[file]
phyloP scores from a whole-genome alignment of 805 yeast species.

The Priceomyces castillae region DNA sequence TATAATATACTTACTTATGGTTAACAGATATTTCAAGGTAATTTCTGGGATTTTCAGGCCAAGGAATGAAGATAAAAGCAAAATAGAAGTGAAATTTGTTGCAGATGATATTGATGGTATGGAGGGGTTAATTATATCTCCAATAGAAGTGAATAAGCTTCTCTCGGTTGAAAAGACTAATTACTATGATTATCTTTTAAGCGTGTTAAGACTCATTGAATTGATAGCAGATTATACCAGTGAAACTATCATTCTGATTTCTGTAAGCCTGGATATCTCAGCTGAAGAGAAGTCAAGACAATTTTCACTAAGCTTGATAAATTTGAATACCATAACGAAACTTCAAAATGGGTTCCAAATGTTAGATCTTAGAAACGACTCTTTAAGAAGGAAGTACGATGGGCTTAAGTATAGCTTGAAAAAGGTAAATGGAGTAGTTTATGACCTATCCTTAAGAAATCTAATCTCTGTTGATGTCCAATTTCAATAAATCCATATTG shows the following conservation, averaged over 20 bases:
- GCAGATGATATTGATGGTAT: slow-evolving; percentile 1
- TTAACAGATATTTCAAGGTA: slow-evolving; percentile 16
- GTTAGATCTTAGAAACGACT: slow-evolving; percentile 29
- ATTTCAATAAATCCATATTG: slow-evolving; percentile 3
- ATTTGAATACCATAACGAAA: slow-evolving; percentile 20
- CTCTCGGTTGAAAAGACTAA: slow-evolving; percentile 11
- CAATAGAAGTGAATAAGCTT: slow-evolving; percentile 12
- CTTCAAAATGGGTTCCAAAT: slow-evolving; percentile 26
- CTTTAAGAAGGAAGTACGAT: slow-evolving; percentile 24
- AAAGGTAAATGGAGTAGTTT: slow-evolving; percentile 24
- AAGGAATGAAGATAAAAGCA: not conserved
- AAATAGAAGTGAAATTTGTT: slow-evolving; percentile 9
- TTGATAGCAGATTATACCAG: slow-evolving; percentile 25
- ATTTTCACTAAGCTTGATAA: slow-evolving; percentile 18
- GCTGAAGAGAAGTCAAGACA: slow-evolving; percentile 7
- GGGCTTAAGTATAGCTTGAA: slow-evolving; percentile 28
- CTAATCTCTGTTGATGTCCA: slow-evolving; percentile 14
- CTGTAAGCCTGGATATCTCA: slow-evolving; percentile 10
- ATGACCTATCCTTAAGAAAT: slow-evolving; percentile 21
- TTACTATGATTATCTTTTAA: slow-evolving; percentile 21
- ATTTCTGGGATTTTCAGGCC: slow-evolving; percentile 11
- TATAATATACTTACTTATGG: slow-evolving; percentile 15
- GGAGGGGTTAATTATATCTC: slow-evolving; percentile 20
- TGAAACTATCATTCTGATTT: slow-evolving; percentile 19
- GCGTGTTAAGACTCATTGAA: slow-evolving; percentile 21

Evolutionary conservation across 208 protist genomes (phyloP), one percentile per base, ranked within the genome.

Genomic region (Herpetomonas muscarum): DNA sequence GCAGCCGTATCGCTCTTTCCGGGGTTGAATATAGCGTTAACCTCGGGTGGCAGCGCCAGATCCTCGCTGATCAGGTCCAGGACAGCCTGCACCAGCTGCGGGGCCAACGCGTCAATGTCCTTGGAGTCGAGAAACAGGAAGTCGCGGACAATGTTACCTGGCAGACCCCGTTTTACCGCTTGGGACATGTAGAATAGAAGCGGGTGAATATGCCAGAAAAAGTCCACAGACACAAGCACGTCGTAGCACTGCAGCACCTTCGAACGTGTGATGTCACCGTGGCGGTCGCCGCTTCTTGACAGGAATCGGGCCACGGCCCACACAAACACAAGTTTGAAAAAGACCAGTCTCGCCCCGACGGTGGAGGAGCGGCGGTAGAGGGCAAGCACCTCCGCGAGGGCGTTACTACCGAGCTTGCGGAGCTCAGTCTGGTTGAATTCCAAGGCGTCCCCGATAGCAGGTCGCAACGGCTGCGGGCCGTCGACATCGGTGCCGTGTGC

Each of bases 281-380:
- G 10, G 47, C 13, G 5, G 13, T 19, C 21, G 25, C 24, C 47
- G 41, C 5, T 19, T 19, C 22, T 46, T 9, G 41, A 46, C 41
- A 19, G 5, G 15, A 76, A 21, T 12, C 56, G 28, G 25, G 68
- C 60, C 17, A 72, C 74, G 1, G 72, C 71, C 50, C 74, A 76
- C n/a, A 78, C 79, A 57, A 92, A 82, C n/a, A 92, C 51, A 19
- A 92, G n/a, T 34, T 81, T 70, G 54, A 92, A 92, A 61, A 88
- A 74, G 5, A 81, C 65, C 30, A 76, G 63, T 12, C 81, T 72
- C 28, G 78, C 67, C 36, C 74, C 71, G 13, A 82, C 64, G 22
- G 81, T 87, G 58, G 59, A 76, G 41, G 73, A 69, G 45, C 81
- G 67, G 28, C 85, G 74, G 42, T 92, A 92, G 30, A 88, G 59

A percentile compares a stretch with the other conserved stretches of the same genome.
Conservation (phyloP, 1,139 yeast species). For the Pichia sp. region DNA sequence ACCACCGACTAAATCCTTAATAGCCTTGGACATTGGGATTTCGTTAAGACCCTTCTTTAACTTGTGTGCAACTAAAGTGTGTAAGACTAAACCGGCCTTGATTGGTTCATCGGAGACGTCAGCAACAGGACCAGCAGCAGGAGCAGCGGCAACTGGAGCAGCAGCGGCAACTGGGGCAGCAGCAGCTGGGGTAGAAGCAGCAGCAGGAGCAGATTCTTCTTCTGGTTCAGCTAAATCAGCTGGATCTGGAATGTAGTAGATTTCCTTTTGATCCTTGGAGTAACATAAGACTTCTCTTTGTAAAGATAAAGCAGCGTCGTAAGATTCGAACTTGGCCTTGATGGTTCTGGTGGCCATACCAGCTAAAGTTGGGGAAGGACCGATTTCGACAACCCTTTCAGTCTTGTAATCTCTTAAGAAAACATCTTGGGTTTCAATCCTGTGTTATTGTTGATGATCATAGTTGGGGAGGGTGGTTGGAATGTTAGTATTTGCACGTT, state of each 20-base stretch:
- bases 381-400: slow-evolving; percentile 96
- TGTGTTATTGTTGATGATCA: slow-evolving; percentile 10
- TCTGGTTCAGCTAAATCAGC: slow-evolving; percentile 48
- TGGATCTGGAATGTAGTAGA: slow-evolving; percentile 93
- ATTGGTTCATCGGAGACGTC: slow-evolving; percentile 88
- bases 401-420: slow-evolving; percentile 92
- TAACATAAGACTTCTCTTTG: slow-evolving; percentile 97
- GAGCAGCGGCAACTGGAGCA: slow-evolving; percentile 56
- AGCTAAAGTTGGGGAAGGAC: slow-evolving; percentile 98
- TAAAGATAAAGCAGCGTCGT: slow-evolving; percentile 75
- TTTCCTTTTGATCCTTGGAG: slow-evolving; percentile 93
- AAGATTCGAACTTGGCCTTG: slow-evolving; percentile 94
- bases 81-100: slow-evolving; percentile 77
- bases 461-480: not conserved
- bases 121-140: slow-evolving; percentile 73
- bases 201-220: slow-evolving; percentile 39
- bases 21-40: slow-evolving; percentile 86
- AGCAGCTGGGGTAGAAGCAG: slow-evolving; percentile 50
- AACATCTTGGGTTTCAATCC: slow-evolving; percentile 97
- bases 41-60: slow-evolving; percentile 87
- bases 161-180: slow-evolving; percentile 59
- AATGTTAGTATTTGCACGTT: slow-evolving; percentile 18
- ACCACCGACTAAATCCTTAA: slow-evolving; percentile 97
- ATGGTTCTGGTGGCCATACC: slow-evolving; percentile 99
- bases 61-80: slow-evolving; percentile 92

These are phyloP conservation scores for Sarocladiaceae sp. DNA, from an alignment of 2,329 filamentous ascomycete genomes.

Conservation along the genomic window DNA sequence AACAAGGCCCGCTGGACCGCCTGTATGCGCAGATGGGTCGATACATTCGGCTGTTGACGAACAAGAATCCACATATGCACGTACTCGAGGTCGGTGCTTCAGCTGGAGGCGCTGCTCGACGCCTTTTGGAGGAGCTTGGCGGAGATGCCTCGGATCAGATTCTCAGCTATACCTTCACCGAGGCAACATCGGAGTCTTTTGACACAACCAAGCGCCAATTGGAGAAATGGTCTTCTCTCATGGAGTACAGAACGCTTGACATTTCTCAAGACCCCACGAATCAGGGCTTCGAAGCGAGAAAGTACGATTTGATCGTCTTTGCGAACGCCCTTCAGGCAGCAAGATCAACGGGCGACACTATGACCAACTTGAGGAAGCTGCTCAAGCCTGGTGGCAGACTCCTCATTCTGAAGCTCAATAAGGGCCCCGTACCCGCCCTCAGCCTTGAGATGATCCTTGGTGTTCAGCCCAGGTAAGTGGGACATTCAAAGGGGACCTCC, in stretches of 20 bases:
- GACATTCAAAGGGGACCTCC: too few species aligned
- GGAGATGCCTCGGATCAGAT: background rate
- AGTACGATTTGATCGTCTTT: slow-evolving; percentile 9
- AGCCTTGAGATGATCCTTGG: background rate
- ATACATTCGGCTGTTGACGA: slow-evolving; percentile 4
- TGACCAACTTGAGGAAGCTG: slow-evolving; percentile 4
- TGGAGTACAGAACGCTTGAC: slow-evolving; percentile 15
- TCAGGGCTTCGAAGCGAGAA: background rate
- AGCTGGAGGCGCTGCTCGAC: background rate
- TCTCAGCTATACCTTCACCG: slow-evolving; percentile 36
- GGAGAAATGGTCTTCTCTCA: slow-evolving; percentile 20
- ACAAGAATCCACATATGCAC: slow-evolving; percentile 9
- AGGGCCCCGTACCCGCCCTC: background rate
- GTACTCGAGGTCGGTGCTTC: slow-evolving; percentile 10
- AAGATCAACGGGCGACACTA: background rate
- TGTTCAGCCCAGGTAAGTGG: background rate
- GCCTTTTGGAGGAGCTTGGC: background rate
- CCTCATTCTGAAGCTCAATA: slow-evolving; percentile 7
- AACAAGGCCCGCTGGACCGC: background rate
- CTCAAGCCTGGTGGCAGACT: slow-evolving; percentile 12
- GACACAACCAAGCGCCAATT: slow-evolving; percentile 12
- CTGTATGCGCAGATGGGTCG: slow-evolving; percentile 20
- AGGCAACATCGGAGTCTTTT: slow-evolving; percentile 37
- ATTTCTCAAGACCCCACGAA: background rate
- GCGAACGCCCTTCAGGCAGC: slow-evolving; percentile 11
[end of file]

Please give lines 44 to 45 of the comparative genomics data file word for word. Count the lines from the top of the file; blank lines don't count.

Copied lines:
- TGTGTTATTGTTGATGATCA: slow-evolving; percentile 10
- TCTGGTTCAGCTAAATCAGC: slow-evolving; percentile 48